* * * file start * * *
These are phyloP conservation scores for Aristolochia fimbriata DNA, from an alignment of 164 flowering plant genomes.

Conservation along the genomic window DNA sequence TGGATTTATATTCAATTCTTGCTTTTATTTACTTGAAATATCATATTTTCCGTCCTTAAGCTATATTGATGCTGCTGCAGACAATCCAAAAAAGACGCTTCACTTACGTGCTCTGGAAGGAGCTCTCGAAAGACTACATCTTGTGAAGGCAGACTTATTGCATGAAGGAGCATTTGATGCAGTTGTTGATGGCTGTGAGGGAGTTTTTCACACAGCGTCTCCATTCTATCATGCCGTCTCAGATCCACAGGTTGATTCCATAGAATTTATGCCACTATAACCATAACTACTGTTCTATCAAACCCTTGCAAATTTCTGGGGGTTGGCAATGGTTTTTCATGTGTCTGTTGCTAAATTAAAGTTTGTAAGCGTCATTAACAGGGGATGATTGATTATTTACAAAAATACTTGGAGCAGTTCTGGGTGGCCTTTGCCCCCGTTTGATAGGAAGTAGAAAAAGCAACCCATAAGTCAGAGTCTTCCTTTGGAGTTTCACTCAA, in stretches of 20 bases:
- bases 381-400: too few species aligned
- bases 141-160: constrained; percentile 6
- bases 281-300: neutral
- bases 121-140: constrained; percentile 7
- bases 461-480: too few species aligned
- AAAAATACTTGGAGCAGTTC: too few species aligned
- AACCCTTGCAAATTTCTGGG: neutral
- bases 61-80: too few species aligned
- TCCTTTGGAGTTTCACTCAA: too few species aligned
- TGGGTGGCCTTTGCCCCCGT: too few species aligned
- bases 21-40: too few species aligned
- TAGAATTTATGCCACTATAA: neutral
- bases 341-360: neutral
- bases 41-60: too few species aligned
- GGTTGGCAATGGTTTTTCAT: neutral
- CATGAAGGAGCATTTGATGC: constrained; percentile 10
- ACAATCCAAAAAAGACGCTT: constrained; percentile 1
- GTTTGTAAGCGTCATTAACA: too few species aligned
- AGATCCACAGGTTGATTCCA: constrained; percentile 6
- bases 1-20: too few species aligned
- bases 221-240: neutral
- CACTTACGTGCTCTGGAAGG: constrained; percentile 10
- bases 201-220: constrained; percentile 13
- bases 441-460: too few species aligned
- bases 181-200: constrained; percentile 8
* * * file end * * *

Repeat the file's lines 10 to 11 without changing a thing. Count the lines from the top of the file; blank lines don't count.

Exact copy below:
- bases 61-80: too few species aligned
- TCCTTTGGAGTTTCACTCAA: too few species aligned